Now, I´m sure when you think of a circus, you think of lions, freaks, and motorcycles riding around in those crazy steel balls. Well, this ¨circus¨ had to fit in a van the size of a tiny UHaul truck! They did, however, have room enough for an indigenous man who could juggle things with his feet...well more or less. He started with this giant wooden spool that he dropped three or four times in the course of 5 minutes. After this fiasco, they decided to stick four ruler sized sticks on each side and LIGHT THEM ON FIRE! At this point, I began fearing for my life and the lives of all the children trapped with me in what could be called any fire marshall´s nightmare of a common meeting place. Of course, he dropped the flaming spool several times as well, and a few small fires had to be put out, but it was all in the name of circus fun.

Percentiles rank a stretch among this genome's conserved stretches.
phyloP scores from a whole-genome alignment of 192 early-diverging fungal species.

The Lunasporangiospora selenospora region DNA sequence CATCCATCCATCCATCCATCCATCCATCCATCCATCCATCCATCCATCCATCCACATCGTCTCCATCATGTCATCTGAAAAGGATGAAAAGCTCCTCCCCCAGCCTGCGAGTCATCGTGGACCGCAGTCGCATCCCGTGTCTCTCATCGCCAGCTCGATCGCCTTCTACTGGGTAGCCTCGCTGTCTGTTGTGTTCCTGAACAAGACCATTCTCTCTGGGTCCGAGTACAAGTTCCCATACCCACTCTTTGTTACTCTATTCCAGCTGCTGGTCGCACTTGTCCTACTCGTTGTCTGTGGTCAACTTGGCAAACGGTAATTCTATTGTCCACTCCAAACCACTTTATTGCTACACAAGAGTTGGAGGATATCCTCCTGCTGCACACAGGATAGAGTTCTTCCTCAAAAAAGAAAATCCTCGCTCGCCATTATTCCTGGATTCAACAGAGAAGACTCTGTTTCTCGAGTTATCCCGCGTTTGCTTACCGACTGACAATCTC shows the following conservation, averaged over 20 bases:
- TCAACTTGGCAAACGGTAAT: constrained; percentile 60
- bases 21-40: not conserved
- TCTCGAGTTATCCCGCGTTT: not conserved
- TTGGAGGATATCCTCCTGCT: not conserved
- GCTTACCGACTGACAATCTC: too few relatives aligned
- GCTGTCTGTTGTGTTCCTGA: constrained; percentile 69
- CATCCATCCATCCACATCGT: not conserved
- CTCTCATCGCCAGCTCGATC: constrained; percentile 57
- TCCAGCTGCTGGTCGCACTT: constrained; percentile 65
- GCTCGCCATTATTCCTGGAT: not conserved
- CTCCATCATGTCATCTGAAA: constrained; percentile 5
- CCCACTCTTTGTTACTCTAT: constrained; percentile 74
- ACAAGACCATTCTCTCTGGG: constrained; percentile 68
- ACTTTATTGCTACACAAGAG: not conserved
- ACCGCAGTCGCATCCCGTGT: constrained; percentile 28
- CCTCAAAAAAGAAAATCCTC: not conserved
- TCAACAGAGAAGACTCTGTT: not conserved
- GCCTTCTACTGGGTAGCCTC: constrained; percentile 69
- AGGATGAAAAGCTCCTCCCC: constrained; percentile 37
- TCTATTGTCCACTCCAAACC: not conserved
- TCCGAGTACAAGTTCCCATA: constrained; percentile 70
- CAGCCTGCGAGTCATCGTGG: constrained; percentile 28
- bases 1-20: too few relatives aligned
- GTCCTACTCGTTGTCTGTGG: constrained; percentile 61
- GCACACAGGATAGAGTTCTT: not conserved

The next and final act was ¨Gerry¨ the dancing poodle who, for some reason I couldn´t quite put my finger on, looked a bit strange and was very reluctant to dance, or do any of the other tricks most circus animals devote their lives to. For his final trick, they brought out a minature obstacle course for Gerry to run through. This included a tiny slide, a bridge, several staircases and finally a 2 foot jump through a hoop. Gerry ran the course surprisingly well, but when he neared the final jump he stopped dead in his tracks and began shaking a bit. It was here that the horror of full realization hit me like a giant wooden spool that I´d been juggling with my feet: Gerry looked strange because he didn´t have any hair on the underside of his body. They were going to LIGHT THE HOOP ON FIRE!!! GERRY NOOOOOOOOOO!!! Sure enough, one of the performers came out with some lighter fluid and a pack of matches and set the hoop ablaze while literally pushing Gerry to the edge of his platform to jump. Shockingly, and like a true champion, Gerry leapt through the air with the grace and courage of a young Amelia Earheart, only narrowly avoiding burning off what little remaining hair he had on the lower half of his pink body.